Ferdinand of Aragon
Isabella of Castile
xxxxxWith the capture of Cordoba by Ferdinand III in 1236 (H3), followed by the taking of Seville in 1248, only a small area in and around Grenada remained in Arab hands. As we have seen, in 1340 (E3) the Muslims did try to retake the peninsula, but they were soundly beaten and forced to return to North Africa. By this time Spain was made up of two large kingdoms, and with the marriage of their leaders, Ferdinand of Aragon and Isabella of Castile, in 1469, the unity of the country was in the making. At this time, however, both kept their crowns as "Catholic Monarchs". Nonetheless, they were united in their aim to rid Spain of any Arab occupation. As we shall see, this was accomplished in 1492 (H7) with the capture of Grenada and its fortified palace of Alhambra.
xxxxxIt was the Battle of Las Navas de Tolosa in 1212 (JO) which marked the beginning of the end for Almohad rule in the Iberian peninsula. With the coming to power of Ferdinand III, determined to push the Moors out of Spain, their fate was sealed. In 1236 (H3) he captured the town of Cordoba, and after this one city after another fell to the Christian forces, strengthened by a large number of crusaders. When Seville was taken in 1248, only a small area in the south-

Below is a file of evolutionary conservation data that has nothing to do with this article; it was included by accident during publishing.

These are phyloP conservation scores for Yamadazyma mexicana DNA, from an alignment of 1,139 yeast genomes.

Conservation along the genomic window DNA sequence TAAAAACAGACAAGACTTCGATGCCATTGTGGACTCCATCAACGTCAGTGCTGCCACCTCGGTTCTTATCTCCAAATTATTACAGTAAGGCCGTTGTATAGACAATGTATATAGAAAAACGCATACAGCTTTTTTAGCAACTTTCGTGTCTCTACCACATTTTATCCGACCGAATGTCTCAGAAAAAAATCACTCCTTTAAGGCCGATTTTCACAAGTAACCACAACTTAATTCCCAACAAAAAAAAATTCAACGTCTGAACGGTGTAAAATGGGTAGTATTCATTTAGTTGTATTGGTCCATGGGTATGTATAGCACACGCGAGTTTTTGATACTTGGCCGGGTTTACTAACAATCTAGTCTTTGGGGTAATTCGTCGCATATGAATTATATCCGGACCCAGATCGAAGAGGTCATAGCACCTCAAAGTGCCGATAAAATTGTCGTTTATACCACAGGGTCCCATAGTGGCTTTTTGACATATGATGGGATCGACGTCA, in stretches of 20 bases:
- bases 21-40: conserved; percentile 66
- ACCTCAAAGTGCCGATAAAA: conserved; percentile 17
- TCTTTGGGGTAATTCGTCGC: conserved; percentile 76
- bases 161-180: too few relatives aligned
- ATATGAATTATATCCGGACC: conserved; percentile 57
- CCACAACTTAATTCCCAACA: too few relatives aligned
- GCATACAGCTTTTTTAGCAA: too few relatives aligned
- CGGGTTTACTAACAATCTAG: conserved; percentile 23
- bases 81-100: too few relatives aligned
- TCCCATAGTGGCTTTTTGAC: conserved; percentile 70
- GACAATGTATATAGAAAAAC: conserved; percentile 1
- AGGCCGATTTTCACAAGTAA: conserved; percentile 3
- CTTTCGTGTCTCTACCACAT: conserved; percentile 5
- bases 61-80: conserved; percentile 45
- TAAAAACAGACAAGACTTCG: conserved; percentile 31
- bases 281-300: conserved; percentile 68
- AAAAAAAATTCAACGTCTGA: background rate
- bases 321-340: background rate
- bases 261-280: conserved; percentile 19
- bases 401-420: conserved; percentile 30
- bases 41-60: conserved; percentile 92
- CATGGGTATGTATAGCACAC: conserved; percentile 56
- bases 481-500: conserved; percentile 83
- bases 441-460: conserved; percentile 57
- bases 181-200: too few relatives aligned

xxxxxBy this time Christian Spain consisted of two great kingdoms. In the west was the Kingdom of Castile and Léon, with such centres as Asturias, Cordoba and Seville, and in the east was the Kingdom of Aragon, including Barcelona, Valencia and the Balearic Islands. In 1469, with the marriage of the leaders of these two powerful kingdoms, Ferdinand of Aragon (1452-
xxxxxBut there was certainly agreement between the two kingdoms on one question: the need to complete the La Reconquista (The Reconquest). As we shall see, this was accomplished in 1492 (H7) with the capture of Granada and its fortified palace of Alhambra, the last Muslim stronghold in Spain.
Ferdinand and Isabella: wood relief by the Spanish sculptor Alonso de Mena (1587-